The ITF – which represents 4.7 million transport workers worldwide – has expressed its concern that Alcoa was trying to exploit local laws and circumvent workers’ rights, and that the company was attempting to whittle down wages to boost already healthy profits.
Forty workers aboard the MV Portland, which trades exclusively between the states of Western Australia and Victoria in Australia, were told that the ship would be scrapped and they would be sacked. However, the company still intends to maintain the route with a flag of convenience ship crewed with overseas workers.
ITF maritime co-ordinator Jacqueline Smith said the move was a direct attack on the principle of cabotage protection and an unacceptable case of social dumping.
“The principle of cabotage is important for a number of reasons, including: retaining and nurturing maritime skills, national security, sovereignty and the right to work in one’s own country,” she said.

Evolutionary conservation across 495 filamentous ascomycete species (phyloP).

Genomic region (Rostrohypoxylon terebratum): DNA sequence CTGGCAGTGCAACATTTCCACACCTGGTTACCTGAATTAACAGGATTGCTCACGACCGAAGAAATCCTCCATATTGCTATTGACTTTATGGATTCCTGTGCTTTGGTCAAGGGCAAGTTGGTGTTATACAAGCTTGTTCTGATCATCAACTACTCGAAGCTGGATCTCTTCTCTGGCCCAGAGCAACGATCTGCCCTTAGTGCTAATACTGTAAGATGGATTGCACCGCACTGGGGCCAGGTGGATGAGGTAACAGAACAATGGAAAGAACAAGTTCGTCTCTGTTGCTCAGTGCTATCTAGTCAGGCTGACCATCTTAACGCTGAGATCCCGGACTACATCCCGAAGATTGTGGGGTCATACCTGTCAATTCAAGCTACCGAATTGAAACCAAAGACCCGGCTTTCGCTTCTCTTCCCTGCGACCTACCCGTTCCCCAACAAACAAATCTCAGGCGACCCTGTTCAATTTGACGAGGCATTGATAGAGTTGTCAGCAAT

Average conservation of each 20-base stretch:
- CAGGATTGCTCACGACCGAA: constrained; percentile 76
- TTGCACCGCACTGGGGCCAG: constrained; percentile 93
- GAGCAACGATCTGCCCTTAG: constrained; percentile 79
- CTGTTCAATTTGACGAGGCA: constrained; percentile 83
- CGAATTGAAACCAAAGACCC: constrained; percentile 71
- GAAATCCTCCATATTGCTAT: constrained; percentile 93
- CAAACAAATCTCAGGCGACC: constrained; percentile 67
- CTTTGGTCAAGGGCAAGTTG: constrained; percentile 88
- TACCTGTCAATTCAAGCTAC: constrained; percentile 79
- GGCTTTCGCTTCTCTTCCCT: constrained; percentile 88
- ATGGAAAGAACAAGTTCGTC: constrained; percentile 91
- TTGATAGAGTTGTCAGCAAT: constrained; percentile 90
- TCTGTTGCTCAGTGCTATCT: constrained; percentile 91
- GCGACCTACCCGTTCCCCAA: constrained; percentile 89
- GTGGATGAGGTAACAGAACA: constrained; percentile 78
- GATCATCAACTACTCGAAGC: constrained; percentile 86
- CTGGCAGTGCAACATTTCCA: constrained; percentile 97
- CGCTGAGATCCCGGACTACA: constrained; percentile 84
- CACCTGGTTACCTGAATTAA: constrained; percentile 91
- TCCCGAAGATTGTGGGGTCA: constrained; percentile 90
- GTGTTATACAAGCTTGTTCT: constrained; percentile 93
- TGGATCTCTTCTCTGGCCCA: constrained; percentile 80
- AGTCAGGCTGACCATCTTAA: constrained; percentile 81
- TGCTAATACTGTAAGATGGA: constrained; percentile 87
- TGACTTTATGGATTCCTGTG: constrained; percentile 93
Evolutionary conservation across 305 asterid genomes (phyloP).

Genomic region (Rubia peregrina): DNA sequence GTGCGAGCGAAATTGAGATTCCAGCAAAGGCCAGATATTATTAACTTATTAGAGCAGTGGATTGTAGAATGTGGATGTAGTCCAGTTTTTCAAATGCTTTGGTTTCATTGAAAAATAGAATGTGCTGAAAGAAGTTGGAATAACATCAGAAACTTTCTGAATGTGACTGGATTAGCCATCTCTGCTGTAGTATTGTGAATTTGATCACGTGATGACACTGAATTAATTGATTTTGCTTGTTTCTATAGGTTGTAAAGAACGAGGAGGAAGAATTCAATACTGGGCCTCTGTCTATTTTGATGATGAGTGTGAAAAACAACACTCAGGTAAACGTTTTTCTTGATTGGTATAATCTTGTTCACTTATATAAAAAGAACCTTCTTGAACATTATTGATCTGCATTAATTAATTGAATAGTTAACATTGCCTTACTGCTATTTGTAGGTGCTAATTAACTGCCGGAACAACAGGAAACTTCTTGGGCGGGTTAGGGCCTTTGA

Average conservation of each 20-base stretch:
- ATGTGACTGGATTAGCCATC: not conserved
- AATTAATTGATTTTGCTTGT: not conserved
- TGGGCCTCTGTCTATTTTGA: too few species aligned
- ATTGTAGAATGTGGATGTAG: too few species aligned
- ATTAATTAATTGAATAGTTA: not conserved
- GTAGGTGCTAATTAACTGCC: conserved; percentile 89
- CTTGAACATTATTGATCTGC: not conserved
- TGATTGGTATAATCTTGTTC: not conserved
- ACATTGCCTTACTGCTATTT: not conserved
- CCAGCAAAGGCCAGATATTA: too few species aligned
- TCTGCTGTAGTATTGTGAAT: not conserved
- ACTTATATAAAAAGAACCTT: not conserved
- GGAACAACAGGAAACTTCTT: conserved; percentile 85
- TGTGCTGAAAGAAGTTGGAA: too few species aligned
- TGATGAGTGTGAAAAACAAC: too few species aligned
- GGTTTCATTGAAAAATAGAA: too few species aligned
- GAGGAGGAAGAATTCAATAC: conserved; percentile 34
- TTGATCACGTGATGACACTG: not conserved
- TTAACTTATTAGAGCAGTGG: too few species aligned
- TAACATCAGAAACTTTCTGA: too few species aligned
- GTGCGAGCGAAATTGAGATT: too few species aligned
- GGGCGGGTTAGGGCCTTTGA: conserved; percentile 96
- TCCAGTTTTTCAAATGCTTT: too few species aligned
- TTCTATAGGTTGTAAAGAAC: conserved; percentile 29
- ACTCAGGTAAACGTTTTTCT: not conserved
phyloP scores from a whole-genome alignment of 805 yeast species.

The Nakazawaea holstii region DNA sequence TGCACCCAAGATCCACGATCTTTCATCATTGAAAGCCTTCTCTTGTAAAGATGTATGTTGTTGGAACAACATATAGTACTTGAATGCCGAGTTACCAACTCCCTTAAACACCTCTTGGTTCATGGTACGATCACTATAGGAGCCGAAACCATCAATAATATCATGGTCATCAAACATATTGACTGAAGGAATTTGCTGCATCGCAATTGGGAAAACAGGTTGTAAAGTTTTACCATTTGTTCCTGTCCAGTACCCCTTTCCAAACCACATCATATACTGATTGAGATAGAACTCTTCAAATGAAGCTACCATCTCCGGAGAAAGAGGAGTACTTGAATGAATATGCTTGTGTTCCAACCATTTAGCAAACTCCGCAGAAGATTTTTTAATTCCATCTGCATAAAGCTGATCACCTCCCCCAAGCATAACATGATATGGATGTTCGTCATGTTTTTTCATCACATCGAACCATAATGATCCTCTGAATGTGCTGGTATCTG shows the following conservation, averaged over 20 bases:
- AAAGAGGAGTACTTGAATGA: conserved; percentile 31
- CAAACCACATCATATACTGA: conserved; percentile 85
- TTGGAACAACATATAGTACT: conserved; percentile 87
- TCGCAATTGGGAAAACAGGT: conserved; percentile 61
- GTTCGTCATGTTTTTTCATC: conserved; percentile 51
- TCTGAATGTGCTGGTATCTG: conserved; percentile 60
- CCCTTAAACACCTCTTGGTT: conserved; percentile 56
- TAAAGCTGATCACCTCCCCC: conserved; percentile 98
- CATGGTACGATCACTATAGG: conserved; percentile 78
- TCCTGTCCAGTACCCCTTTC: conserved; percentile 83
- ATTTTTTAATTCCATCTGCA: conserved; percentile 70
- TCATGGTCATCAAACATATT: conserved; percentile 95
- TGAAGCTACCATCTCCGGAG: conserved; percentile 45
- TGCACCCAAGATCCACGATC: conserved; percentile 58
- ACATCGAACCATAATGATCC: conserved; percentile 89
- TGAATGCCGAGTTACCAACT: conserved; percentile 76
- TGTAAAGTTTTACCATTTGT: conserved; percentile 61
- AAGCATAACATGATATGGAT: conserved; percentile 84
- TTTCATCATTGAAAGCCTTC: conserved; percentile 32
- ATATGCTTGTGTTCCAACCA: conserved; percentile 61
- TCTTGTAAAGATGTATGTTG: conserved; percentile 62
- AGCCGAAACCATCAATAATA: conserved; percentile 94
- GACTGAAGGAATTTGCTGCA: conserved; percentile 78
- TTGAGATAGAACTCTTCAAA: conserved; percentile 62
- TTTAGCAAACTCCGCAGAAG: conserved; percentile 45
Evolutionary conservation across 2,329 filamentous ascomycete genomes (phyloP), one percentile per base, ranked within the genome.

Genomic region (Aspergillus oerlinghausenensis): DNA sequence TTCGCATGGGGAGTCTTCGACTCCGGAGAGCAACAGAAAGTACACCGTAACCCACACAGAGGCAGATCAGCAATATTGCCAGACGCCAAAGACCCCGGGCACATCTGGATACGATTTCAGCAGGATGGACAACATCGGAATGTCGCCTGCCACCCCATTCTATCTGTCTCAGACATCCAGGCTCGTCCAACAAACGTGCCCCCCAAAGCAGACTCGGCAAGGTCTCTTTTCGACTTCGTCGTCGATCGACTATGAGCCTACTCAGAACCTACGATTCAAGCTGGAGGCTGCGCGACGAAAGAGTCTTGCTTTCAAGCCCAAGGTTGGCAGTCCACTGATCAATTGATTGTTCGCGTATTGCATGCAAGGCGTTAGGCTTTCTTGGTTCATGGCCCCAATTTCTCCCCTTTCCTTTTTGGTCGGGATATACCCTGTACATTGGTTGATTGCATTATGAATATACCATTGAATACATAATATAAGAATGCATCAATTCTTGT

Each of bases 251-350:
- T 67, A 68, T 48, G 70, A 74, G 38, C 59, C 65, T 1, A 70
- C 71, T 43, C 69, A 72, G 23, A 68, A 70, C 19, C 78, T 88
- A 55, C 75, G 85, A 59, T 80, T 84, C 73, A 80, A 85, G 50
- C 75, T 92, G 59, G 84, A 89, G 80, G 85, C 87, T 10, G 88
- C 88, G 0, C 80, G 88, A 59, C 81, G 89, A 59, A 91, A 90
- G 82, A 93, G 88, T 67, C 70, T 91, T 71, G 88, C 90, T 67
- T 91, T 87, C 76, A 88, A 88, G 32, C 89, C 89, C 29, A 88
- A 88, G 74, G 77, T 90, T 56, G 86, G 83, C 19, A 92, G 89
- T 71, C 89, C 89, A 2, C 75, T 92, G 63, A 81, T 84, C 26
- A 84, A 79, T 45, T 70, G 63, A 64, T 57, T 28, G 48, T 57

“It’s a very important campaign for the ITF and it’s very upsetting that a hugely profitable company would engage in a race-to-the bottom by utilising a flag of convenience (FOC) ship on a domestic route.
“It shows little regard for Australia’s environment, safety and workers’ rights, as FOC operators are notorious for flaunting local and international laws around taxation, workers’ welfare and environmental safety.”
ITF president and MUA (Maritime Union of Australia) national secretary Paddy Crumlin said Alcoa’s product had been moved around the Australian coast for more than 50 years on Australian ships with Australian crews.
“Alcoa has profited off the back of Australian workers for many decades and is now using a loophole in Australia’s Coastal Trading Act to undermine cabotage,” he said.
“It’s a contemptible act by the company that the loyal, hard-working seafarers are being scrapped in order to save a couple of bucks.”
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